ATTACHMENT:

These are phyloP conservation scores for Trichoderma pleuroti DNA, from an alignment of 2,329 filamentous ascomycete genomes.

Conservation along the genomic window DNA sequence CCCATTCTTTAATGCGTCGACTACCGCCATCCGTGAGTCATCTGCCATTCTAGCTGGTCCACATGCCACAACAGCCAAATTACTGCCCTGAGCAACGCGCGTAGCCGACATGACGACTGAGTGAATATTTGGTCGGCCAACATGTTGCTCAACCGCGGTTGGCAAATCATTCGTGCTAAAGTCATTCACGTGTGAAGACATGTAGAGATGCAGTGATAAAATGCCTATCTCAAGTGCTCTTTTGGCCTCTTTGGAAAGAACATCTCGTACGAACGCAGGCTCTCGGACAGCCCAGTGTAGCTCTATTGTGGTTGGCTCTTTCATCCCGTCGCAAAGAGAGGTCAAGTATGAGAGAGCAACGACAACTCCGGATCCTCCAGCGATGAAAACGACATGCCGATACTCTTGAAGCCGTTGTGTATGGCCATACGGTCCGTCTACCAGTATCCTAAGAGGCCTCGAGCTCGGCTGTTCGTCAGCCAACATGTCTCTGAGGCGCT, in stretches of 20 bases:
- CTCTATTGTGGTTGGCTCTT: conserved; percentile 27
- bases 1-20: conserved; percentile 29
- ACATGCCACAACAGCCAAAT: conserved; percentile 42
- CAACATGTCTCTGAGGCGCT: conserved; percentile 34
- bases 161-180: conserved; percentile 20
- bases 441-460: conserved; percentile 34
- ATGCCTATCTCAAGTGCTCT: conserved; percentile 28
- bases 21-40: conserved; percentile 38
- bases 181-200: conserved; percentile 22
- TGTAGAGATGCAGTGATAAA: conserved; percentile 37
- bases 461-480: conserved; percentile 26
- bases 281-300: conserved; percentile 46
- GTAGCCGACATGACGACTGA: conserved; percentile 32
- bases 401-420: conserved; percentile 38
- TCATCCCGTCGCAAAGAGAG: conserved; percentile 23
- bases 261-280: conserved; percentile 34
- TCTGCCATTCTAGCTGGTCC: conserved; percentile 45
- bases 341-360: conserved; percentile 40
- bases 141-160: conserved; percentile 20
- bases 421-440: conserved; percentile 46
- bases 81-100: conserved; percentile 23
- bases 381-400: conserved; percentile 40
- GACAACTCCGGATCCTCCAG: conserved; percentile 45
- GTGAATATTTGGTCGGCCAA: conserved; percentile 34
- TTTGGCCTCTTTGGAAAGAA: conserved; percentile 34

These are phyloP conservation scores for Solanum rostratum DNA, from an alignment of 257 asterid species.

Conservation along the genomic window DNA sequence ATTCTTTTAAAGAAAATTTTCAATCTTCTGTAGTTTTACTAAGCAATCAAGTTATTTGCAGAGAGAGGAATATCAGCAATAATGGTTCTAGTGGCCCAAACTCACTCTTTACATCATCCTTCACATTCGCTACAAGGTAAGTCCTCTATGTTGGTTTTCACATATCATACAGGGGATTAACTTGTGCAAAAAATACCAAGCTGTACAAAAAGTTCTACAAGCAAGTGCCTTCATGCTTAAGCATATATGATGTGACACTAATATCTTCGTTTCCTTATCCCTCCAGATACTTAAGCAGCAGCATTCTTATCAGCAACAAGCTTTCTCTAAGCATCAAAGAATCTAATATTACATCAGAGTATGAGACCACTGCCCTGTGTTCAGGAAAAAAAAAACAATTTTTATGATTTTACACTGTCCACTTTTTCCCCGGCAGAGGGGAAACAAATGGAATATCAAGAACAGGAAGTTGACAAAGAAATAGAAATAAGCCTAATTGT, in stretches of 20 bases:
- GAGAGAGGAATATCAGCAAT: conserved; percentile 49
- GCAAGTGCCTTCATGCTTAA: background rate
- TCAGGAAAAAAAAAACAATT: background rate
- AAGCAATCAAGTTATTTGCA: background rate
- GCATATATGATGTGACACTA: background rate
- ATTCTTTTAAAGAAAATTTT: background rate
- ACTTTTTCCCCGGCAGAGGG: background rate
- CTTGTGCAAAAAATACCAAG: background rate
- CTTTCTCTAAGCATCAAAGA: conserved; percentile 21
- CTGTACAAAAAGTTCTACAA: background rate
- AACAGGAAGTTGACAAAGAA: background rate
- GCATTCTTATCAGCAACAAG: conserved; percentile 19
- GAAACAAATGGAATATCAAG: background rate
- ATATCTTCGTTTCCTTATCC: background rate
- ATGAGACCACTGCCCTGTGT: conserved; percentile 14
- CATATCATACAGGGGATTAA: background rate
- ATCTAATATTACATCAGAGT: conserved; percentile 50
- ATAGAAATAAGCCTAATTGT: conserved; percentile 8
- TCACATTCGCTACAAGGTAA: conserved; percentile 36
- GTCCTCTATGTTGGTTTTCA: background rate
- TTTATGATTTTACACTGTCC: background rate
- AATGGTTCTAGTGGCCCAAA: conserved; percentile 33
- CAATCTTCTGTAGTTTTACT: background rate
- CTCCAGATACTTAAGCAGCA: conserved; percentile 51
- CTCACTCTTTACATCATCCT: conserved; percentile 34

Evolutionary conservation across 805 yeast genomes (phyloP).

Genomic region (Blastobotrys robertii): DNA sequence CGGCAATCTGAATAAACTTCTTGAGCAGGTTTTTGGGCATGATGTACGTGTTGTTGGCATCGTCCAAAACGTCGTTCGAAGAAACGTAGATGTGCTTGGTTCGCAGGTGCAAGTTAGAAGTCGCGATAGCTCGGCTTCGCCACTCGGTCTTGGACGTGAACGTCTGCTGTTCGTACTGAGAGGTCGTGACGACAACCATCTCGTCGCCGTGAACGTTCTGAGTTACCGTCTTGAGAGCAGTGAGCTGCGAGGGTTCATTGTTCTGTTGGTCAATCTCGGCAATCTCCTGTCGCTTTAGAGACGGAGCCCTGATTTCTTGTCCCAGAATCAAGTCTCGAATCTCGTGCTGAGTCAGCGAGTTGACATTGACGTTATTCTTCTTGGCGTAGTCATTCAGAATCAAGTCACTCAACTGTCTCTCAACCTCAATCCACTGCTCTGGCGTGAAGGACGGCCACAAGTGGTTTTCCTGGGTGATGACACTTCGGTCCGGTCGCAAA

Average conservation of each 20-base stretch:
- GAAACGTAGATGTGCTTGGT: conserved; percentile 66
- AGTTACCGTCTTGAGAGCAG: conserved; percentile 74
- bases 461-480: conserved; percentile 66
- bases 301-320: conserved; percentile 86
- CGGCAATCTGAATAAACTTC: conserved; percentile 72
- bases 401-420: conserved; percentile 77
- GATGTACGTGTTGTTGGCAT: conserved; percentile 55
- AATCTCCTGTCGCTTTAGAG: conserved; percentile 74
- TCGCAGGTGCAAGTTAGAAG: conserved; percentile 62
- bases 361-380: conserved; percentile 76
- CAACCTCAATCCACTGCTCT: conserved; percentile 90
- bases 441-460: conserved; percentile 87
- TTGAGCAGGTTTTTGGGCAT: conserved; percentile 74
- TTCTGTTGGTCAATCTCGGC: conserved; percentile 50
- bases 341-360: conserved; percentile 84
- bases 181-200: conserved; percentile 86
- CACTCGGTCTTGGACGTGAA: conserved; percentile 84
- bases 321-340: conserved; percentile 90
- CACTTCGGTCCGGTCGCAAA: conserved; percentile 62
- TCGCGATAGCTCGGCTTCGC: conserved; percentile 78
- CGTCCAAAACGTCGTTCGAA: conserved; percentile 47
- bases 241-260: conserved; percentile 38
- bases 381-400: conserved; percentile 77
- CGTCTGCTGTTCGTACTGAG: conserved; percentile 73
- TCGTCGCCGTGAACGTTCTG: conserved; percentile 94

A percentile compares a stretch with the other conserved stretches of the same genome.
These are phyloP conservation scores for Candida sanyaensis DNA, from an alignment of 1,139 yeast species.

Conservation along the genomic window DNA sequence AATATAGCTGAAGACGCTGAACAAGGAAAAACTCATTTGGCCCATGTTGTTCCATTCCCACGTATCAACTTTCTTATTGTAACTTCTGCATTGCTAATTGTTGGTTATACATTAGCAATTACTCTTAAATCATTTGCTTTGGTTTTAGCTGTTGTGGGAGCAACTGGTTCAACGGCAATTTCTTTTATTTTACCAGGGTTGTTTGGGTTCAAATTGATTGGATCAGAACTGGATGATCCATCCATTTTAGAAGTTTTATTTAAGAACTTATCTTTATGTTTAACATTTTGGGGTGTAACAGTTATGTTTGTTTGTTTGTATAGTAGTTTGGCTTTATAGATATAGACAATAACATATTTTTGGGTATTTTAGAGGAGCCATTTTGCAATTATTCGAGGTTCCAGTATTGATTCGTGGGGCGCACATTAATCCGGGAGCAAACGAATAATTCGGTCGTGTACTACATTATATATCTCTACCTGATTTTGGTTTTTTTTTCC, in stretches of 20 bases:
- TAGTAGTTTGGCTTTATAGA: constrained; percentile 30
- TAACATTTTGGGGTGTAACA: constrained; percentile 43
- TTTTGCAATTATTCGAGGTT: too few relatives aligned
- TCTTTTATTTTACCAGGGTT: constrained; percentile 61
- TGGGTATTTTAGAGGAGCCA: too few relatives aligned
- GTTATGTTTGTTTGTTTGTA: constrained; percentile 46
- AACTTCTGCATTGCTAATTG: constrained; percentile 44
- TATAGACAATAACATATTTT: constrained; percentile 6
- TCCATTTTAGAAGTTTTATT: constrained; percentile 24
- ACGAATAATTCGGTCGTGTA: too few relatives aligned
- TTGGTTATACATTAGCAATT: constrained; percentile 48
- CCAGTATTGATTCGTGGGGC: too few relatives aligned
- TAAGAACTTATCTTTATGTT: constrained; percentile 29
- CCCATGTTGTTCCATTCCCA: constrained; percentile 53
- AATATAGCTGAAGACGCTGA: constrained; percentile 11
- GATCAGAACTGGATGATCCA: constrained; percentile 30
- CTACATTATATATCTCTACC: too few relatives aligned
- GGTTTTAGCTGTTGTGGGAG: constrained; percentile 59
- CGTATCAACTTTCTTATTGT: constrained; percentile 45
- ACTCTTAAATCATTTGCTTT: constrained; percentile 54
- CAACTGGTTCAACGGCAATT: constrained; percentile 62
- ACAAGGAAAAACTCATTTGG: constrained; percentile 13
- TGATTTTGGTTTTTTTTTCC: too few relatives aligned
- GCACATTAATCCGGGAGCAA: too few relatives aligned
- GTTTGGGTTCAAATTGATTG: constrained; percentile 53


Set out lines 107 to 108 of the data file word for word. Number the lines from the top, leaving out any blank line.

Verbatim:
- ACAAGGAAAAACTCATTTGG: constrained; percentile 13
- TGATTTTGGTTTTTTTTTCC: too few relatives aligned